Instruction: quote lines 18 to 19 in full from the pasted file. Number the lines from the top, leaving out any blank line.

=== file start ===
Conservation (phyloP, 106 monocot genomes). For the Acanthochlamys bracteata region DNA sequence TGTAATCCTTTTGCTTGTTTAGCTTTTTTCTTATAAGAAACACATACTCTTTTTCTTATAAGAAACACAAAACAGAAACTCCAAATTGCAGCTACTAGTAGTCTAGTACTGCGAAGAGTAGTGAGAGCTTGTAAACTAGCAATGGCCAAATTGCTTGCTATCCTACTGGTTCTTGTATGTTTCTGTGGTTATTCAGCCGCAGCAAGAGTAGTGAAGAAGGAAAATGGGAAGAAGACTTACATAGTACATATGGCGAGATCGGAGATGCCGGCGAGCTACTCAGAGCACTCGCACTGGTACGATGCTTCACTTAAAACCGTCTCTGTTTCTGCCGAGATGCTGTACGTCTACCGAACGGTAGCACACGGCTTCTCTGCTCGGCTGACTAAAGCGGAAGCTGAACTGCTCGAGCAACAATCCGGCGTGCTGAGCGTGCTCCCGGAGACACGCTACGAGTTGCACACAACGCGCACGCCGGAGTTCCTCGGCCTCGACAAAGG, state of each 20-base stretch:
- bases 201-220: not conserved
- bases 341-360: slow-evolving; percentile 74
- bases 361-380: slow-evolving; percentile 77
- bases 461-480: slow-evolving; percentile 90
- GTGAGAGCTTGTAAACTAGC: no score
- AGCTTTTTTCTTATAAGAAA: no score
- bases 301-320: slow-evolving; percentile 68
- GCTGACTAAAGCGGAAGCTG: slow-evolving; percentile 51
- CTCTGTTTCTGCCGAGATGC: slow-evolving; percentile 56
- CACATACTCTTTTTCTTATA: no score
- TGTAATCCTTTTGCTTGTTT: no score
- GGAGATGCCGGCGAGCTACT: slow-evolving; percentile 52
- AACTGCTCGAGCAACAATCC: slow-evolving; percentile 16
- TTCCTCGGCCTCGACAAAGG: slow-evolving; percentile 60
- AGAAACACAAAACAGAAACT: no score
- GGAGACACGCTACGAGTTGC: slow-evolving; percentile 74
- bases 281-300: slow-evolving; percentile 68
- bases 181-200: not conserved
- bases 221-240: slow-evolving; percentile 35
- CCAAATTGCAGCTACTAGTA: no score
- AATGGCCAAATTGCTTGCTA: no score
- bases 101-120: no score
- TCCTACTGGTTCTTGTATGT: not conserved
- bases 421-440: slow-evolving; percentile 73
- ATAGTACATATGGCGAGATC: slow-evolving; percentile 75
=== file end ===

- bases 281-300: slow-evolving; percentile 68
- bases 181-200: not conserved